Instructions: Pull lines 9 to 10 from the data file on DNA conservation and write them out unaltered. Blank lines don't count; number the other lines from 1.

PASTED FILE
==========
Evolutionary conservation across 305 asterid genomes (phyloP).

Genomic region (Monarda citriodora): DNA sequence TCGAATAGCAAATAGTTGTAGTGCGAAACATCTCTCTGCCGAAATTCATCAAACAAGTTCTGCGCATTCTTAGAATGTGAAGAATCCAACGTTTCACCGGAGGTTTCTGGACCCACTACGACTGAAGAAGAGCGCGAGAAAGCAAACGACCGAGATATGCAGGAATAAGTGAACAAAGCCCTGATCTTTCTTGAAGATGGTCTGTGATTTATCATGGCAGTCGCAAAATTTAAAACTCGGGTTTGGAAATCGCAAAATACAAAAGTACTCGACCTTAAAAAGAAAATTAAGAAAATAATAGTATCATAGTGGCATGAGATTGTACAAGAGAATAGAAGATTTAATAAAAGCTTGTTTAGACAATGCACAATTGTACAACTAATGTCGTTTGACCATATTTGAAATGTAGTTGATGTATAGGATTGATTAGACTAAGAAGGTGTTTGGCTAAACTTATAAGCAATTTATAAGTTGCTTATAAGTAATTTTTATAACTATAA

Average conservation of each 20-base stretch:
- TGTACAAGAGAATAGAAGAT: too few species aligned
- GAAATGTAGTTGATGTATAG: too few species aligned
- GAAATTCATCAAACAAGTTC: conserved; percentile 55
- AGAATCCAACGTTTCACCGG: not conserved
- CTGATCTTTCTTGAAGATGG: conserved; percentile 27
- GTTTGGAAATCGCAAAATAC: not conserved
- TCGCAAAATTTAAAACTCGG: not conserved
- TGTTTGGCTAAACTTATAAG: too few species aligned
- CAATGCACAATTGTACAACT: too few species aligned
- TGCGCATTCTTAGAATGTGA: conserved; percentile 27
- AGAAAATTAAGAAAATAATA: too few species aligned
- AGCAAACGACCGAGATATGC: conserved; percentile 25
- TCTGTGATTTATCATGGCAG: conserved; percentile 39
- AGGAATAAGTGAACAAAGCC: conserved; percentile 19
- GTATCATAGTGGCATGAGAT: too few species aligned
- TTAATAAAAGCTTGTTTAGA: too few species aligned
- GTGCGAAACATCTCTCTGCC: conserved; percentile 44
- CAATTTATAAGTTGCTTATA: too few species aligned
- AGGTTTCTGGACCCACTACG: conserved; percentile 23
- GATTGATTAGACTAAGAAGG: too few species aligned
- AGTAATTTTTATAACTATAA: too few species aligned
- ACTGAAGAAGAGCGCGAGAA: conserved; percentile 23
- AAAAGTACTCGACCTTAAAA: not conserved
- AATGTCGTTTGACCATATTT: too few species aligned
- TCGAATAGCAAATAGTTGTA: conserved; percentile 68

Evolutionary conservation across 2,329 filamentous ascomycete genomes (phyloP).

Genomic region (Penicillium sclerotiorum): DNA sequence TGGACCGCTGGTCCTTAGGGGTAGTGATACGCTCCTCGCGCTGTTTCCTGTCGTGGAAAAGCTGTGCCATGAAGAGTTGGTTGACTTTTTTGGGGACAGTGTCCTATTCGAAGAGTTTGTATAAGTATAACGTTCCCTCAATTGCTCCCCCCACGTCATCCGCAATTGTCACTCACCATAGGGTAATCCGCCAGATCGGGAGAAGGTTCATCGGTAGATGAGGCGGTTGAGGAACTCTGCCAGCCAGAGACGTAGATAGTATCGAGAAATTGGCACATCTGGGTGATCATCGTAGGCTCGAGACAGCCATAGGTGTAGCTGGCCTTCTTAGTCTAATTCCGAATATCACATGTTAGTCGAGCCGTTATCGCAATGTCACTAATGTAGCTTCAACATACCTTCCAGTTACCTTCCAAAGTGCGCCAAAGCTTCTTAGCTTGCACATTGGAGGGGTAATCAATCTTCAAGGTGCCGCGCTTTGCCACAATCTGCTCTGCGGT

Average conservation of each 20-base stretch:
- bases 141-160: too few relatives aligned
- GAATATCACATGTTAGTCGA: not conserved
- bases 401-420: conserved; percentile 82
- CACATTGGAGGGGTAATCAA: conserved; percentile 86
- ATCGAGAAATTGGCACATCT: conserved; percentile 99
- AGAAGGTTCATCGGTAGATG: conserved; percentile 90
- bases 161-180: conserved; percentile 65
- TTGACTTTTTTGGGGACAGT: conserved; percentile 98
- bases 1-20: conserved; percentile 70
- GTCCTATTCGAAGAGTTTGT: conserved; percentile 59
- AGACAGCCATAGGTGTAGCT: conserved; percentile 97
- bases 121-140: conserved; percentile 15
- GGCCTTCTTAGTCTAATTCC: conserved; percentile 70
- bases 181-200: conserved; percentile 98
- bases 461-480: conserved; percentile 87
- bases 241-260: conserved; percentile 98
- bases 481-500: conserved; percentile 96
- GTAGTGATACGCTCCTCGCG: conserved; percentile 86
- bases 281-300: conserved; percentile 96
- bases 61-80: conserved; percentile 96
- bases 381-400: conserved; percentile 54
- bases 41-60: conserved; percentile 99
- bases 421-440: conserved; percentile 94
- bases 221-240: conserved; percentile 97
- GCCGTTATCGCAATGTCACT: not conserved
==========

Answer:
- GTTTGGAAATCGCAAAATAC: not conserved
- TCGCAAAATTTAAAACTCGG: not conserved